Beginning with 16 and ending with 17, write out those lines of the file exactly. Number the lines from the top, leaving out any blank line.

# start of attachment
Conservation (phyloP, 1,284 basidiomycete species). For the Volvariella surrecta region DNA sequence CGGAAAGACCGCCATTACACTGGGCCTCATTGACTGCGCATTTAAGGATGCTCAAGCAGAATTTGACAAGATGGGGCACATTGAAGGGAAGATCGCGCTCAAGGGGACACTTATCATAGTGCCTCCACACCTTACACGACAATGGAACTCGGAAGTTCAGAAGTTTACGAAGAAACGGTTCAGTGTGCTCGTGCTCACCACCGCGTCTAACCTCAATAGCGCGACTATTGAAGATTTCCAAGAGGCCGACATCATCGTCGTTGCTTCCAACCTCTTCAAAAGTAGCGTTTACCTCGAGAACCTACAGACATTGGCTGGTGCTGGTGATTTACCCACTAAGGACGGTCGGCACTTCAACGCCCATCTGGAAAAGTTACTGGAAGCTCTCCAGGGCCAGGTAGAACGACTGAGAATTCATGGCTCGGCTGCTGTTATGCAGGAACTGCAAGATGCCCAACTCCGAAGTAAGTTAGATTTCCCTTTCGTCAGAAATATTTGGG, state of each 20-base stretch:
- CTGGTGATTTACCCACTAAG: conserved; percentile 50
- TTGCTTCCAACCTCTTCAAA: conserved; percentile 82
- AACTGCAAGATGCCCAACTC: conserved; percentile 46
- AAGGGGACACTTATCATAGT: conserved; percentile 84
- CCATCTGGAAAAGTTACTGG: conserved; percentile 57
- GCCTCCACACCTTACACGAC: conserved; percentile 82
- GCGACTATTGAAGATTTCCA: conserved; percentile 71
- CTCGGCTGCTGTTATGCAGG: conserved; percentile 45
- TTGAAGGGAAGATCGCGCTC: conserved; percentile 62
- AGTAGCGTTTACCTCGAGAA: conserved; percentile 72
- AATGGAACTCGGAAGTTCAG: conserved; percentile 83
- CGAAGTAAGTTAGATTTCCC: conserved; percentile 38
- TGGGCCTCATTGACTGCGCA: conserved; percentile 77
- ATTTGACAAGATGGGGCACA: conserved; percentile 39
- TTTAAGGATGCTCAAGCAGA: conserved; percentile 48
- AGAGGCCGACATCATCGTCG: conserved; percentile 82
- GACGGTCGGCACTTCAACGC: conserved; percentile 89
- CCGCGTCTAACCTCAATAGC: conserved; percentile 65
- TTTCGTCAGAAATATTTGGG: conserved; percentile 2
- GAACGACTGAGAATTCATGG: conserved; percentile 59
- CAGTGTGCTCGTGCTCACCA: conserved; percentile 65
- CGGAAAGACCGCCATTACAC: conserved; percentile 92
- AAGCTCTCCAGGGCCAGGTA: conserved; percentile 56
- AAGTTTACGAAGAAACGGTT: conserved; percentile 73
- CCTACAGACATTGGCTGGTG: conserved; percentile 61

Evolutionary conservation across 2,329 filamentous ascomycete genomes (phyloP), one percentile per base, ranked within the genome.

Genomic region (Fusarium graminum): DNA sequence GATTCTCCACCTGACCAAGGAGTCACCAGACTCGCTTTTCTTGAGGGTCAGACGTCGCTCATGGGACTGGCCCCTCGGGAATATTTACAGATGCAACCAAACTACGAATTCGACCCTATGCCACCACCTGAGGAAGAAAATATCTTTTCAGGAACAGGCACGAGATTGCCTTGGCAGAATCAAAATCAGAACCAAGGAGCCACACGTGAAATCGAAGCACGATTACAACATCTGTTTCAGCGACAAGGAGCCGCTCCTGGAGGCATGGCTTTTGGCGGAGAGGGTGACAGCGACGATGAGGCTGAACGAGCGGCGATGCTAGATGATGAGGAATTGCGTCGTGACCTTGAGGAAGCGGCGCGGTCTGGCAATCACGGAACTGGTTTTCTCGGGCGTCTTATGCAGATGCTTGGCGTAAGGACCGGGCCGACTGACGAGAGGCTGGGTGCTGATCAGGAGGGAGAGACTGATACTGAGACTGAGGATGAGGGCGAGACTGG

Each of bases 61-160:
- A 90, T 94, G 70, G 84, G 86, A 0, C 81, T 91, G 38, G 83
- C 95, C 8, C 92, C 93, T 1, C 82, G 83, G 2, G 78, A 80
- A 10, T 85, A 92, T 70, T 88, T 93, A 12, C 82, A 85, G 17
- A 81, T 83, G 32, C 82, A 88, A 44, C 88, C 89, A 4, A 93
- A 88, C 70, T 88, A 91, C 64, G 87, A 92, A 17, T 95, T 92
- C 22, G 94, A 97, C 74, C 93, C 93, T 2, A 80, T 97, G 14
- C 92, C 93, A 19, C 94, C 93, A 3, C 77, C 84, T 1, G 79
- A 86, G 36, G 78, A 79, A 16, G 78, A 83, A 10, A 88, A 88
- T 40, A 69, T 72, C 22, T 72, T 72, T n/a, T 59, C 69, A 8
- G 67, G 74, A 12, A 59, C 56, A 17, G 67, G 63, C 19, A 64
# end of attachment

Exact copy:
- TTTAAGGATGCTCAAGCAGA: conserved; percentile 48
- AGAGGCCGACATCATCGTCG: conserved; percentile 82